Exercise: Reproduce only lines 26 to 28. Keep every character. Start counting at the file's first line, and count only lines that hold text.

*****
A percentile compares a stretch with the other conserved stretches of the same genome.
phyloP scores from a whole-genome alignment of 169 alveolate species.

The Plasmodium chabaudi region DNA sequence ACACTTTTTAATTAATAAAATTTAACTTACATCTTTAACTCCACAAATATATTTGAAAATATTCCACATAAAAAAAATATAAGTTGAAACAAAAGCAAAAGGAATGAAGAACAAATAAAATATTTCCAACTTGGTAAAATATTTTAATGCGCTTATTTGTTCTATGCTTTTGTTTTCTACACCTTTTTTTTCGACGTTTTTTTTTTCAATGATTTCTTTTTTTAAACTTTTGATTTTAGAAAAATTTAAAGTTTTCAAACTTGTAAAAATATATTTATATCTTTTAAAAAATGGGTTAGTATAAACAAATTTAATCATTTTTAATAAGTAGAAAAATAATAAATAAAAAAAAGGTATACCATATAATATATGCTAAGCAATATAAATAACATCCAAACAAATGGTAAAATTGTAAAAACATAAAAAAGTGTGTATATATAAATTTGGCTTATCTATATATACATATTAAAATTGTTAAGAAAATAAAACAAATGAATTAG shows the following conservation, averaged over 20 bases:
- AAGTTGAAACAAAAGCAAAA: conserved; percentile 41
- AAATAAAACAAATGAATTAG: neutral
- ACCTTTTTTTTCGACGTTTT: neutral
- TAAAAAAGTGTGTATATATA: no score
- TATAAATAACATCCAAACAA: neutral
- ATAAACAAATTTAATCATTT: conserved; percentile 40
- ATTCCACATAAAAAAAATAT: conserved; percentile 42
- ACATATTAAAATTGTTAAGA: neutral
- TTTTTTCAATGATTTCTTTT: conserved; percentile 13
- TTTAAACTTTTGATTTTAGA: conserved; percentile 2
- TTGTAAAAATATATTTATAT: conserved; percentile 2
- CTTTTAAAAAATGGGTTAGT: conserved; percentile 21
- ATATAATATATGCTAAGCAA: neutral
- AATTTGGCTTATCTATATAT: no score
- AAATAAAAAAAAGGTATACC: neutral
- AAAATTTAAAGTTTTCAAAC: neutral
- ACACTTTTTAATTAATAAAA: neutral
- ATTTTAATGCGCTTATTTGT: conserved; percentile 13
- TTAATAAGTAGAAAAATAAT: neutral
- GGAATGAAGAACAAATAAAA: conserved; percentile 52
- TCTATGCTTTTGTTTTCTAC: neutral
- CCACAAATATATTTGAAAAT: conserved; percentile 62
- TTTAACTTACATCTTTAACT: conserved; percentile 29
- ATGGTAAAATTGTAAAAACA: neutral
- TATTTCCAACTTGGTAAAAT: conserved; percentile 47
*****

- TTTAACTTACATCTTTAACT: conserved; percentile 29
- ATGGTAAAATTGTAAAAACA: neutral
- TATTTCCAACTTGGTAAAAT: conserved; percentile 47